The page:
How to clean car battery corrosion at home [With Pictures]

If you’ve got corrosion on your car battery, then it’s possible that you may have to replace the battery soon, as it’s not holding as much power as it used to. But before you go out and spend money on a new car battery, try cleaning the corrosion off of your current one.

It’s pretty simple, and in most cases can restore enough power to the battery to keep it running without replacing it. If you’re curious about how to clean car battery corrosion at home and keep your car running smoothly, here’s what you need to do!

How to clean car battery corrosion with Baking Soda

Cleaning car batteries doesn’t exactly top the list of favorite household chores, but maintaining your battery can help ensure your vehicle starts no matter what time of year it is.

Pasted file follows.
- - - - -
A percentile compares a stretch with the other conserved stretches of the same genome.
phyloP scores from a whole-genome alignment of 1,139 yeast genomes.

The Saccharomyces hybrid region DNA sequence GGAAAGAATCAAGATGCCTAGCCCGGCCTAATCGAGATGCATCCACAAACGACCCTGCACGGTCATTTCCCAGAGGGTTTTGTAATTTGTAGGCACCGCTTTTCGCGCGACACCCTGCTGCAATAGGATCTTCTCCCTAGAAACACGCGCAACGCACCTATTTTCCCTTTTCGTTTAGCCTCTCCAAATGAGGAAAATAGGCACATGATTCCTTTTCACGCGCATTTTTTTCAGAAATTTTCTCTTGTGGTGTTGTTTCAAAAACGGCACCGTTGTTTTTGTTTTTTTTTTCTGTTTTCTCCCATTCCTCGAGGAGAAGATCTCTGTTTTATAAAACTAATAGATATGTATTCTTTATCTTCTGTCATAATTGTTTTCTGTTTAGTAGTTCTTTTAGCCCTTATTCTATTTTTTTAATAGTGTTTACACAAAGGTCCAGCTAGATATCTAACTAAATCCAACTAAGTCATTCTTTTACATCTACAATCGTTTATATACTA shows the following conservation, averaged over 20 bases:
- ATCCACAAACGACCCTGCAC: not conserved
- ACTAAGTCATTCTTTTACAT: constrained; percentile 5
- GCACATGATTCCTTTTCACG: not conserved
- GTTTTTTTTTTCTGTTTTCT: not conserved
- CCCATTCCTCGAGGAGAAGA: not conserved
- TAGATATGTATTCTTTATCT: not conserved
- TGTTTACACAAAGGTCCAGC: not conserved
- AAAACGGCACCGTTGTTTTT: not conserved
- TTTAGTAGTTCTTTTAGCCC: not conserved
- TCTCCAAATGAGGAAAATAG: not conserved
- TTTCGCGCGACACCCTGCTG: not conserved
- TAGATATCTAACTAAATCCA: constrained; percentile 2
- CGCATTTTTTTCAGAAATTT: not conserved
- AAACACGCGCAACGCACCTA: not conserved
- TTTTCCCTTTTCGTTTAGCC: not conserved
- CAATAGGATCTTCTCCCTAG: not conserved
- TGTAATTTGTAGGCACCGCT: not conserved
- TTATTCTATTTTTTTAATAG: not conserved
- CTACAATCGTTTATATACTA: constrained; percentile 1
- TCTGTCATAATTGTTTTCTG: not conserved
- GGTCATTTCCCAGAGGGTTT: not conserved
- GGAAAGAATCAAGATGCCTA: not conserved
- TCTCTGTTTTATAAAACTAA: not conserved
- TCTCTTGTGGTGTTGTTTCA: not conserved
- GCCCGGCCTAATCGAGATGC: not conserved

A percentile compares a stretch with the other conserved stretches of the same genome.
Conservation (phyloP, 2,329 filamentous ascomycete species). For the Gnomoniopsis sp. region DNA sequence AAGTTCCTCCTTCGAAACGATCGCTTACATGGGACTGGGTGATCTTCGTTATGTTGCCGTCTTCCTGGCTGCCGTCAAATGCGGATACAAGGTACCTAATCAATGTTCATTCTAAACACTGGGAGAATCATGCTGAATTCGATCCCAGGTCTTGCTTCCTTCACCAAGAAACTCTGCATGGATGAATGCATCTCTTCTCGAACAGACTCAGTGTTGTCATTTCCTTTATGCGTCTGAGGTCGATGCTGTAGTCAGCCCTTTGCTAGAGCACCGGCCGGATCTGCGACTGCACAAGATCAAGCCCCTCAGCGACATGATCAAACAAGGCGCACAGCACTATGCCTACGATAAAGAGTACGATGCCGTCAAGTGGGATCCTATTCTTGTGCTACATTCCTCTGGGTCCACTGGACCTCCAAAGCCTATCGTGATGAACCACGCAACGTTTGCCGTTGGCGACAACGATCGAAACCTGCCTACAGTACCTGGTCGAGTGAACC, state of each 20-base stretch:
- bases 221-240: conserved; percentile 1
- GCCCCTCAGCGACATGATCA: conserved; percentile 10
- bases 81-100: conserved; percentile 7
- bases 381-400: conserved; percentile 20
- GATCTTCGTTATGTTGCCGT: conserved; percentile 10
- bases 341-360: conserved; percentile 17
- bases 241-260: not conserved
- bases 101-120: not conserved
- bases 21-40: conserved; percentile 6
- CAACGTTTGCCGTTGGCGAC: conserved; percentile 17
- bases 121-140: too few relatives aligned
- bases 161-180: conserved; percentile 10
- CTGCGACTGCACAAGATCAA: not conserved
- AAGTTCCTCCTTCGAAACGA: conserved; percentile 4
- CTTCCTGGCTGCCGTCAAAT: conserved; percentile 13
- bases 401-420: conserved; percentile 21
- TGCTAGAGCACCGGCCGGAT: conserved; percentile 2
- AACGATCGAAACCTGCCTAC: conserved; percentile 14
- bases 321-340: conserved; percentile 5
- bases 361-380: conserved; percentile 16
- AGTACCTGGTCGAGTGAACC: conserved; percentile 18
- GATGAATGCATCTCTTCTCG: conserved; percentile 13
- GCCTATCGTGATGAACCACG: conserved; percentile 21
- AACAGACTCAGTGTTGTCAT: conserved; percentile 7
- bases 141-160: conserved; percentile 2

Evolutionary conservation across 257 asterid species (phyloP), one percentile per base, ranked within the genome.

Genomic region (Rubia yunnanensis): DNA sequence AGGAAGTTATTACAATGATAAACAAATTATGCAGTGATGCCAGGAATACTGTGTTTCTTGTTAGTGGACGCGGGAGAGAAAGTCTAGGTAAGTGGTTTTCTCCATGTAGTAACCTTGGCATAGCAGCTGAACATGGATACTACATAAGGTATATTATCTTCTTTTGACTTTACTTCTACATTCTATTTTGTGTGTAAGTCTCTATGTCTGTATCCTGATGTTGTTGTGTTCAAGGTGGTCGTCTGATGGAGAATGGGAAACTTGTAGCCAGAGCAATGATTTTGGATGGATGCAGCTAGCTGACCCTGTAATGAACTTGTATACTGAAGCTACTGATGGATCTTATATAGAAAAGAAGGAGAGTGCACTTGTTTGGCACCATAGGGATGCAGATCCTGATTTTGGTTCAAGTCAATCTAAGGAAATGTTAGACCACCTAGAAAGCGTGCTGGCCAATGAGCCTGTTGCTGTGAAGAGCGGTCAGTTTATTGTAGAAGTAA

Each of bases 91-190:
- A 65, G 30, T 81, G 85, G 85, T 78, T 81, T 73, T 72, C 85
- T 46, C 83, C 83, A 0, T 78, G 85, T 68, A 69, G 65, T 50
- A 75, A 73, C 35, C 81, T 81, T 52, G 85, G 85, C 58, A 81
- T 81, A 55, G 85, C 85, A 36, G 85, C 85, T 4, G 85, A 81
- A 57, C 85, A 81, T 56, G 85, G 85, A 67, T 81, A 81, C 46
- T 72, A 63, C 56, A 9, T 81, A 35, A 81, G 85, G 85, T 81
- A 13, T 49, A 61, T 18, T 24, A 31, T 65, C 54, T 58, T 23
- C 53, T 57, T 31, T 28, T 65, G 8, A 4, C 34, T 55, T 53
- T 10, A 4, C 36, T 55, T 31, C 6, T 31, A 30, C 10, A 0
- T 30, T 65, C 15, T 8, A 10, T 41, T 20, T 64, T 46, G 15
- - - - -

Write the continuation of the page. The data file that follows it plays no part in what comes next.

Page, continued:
Baking soda may seem like an unusual cleaning ingredient, but this compound actually has some surprising benefits as you learn how to clean car battery corrosion with baking soda in this easy do-it-yourself tutorial!

Materials Needed
  • Baking soda
  • Tooth brush
  • Petroleum Jelly
  • Socket Wrench

1. Disconnect the battery terminals

Park your car in a safe place, switch it off and open the hood and locate the battery. Then you can use a wrench to remove the terminals of the battery. To avoid any hazards, first remove the negative terminal (black terminal) and next remove the positive terminal (red terminal) of the battery.

Inspect both the battery and its wires for any signs of damage.

2. Apply Baking Soda and Water